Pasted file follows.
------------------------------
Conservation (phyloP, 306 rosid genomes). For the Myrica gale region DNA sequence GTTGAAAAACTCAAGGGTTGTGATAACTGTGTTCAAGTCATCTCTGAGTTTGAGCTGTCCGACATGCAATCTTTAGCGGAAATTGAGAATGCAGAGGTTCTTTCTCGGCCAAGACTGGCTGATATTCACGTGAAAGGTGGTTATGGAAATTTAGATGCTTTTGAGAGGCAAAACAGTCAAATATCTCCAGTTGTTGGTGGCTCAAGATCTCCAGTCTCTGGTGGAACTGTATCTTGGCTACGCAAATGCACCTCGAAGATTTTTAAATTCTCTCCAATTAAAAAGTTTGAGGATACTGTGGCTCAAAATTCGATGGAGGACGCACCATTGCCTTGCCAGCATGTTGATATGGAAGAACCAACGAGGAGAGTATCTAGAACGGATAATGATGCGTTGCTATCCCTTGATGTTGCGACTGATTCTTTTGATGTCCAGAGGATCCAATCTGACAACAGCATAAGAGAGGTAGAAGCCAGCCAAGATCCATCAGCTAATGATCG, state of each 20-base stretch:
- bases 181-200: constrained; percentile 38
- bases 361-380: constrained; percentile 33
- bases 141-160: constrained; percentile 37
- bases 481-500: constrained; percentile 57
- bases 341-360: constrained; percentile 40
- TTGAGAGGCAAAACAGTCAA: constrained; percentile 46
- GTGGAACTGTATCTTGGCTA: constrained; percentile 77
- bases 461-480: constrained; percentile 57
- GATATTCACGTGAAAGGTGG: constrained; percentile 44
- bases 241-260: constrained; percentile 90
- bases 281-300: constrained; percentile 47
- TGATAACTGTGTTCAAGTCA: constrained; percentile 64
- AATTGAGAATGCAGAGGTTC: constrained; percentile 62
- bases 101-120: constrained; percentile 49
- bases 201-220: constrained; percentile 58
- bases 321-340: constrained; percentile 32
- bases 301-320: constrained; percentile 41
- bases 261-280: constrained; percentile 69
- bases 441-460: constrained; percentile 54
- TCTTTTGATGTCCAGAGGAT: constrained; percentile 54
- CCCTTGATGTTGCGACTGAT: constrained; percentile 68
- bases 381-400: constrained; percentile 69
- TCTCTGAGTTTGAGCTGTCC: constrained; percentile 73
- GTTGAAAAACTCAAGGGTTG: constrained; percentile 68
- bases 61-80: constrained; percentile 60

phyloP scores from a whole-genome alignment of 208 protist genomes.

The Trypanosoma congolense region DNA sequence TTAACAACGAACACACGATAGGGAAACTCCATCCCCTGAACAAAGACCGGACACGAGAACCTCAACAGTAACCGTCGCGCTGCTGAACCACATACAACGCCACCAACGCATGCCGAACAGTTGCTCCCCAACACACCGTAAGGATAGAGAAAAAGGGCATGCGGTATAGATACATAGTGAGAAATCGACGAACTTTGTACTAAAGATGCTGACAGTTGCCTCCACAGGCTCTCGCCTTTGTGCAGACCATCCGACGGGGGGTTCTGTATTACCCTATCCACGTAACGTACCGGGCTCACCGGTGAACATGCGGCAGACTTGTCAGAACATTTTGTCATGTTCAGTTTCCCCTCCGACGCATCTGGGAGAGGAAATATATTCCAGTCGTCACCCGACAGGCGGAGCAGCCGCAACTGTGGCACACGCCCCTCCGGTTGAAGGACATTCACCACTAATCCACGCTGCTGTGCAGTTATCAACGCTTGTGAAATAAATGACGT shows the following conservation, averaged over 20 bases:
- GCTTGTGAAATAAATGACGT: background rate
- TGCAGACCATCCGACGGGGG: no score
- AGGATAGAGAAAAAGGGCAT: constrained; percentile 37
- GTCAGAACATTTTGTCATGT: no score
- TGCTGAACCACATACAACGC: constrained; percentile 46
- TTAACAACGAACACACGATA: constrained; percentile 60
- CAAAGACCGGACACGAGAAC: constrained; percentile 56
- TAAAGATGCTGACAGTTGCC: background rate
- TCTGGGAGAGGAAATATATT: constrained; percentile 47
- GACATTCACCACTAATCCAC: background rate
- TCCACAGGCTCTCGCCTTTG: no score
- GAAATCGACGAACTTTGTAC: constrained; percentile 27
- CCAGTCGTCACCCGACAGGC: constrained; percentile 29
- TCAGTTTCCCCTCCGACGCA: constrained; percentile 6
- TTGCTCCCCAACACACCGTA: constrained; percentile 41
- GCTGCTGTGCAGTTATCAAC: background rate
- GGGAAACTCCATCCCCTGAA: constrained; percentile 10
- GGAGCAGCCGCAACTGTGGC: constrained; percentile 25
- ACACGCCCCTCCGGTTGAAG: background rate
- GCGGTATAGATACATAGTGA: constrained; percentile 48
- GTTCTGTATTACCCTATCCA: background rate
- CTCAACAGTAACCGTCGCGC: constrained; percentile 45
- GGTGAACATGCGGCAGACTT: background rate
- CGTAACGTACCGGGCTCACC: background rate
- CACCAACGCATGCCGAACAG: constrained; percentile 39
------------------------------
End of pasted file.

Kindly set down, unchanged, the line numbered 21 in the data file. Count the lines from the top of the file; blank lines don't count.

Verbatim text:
- TCTTTTGATGTCCAGAGGAT: constrained; percentile 54